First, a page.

July 13, 2004



USDA Lowers US Soy Export Forecast, Sees Higher Foreign Exports

The U.S. Department of Agriculture said Monday in its monthly supply and demand report that the U.S. will be exporting less soybeans than previously expected, but foreign competitors will be exporting more.
The USDA said in the report that weaker U.S. exports "reflected reduced Canadian import demand and increased competition from South America."
The forecast for U.S. soybean exports is now 1.050 billion bushels, a 15-million-bushel decrease from the 1.065 billion bushels predicted by the USDA a month ago.
The USDA also lowered forecasts in July for 2004-05 soy production, crush and ending stocks. The U.S. crop is now predicted to reach just 2.94 billion bushels, 25 million less than was expected last month. Crush is now forecast to total 1.645 billion bushels, down from 1.65 billion bushels. The 2004-05 ending stocks were lowered to 210 million bushels, a 10-million-bushel drop.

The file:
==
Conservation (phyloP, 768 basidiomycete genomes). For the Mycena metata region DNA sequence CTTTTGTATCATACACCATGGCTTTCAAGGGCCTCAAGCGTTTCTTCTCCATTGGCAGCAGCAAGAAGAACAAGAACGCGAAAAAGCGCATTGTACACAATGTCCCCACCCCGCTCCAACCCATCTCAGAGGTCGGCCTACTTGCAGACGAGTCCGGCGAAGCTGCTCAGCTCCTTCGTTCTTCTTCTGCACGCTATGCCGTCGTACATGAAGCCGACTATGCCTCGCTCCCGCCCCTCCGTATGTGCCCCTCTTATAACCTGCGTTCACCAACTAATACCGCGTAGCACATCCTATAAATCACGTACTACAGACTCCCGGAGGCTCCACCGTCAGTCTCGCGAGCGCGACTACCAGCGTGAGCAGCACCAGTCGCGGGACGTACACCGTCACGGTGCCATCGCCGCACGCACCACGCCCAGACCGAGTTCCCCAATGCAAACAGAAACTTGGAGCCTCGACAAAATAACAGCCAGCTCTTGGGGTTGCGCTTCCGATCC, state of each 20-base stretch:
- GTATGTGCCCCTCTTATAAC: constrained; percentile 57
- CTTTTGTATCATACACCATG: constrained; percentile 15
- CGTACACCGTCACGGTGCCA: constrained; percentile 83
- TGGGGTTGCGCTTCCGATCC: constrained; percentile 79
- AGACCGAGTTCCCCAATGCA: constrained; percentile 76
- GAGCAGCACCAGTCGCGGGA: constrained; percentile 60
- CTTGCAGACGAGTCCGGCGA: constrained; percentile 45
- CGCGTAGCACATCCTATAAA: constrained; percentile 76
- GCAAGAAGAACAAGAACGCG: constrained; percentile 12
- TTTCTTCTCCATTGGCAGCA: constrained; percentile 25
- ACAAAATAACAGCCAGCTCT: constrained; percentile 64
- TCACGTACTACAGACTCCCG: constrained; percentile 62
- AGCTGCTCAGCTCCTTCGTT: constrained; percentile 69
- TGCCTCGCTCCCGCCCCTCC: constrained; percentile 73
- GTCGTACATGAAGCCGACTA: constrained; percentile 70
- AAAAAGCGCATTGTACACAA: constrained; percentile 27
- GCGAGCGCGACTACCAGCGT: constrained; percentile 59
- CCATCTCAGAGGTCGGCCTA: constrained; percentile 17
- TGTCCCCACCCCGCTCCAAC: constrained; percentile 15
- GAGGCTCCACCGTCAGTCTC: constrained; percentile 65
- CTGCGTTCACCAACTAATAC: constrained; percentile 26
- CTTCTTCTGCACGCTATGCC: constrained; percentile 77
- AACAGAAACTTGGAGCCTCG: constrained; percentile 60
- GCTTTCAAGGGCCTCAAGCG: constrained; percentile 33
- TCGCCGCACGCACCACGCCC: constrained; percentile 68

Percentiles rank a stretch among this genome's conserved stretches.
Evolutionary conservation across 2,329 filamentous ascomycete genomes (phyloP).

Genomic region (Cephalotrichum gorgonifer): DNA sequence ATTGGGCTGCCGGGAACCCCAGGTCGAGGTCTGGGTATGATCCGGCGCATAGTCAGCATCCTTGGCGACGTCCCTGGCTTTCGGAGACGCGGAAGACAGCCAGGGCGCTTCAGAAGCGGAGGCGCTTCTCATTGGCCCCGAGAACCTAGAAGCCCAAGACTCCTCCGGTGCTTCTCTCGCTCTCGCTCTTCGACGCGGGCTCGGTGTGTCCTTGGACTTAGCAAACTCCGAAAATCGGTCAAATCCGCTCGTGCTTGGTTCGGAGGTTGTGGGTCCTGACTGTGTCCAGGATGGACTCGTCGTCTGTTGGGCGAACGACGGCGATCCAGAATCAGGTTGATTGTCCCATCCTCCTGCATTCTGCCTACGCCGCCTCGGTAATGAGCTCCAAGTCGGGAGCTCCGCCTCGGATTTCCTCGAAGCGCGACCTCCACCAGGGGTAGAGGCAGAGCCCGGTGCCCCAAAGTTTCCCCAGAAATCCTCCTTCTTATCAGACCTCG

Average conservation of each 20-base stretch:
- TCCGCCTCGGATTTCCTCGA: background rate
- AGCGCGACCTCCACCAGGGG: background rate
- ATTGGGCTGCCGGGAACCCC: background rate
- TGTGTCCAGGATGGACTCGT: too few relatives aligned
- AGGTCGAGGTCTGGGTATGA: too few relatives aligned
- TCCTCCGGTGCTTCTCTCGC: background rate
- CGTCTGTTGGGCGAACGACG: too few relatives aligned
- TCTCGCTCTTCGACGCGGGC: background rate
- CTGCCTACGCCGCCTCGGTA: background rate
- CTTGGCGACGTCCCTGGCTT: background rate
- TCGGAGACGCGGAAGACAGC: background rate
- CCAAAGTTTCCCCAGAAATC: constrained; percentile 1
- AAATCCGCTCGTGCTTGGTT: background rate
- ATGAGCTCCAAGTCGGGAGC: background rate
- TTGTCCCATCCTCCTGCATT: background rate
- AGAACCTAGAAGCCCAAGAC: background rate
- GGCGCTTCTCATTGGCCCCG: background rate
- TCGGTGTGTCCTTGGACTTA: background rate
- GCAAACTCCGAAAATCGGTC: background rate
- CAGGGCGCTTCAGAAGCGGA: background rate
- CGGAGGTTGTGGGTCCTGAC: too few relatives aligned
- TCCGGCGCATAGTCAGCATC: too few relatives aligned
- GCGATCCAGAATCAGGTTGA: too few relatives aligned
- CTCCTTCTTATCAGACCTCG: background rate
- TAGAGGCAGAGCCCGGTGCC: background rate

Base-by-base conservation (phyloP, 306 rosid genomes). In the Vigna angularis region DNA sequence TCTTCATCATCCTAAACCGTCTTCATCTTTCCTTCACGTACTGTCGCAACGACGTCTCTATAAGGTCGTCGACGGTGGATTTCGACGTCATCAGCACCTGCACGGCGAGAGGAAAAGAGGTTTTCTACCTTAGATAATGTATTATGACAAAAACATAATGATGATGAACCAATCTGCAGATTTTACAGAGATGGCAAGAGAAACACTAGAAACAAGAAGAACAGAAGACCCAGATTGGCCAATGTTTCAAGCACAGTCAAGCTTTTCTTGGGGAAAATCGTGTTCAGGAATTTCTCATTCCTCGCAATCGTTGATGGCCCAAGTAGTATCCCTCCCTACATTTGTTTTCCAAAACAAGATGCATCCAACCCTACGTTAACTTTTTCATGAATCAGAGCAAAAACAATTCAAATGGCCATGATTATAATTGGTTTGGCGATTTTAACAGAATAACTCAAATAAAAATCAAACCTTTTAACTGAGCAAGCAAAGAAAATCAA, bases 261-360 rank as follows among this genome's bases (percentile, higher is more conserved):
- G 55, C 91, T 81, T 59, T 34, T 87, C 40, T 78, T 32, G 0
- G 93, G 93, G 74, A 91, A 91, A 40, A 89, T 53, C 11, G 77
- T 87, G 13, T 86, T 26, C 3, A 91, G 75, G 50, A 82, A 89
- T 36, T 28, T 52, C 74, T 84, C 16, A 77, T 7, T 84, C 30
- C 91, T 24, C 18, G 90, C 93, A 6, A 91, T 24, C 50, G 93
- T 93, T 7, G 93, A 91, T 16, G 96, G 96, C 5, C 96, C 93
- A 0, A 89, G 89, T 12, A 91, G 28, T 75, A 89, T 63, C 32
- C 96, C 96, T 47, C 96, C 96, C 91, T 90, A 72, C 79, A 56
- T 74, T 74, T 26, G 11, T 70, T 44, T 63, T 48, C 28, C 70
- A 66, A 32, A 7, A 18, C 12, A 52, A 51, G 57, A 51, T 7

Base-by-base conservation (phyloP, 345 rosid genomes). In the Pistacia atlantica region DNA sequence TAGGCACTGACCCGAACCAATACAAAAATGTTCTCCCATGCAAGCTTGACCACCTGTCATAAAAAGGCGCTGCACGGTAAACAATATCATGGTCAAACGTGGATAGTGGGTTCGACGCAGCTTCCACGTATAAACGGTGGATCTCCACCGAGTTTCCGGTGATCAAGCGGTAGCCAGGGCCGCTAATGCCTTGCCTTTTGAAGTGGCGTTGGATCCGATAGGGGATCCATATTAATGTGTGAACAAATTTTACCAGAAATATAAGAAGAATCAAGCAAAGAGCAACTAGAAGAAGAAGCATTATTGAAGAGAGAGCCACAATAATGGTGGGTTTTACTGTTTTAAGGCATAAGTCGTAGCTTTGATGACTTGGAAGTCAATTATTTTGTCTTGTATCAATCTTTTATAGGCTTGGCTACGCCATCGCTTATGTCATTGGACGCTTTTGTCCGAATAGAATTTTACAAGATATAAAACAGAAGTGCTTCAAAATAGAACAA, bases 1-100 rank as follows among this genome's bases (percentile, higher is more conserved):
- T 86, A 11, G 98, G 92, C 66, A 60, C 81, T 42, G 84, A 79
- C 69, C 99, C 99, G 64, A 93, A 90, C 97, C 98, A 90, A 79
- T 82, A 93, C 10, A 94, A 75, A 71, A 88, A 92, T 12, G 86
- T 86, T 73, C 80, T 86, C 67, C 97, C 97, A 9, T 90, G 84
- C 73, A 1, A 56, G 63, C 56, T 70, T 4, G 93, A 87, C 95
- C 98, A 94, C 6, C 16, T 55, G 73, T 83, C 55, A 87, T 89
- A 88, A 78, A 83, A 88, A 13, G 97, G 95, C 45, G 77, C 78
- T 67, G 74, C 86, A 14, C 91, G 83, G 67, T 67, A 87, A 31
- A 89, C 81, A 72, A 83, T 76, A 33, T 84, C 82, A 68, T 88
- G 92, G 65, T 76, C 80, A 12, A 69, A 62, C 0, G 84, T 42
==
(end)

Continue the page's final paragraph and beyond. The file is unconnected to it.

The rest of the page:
The 2004-05 crush forecast may have been lowered, but the USDA said in the Monday report that it also raised its estimate for the 2003-04 crush by 25 million bushels. The USDA said, "The increase reflects higher-than-expected domestic soybean meal use through the end of the third quarter as returns to livestock production remain favorable."
On 2004-05 exports, The USDA said that despite the decrease made Monday for U.S. soybeans, foreign exports are expected stronger. The USDA raised the forecast for non-U.S. soybean exports to 37.76 million metric tons, up from the 37.38 million predicted in June. Argentina and Brazil were two of the countries seen with stronger exports.

Source: USDA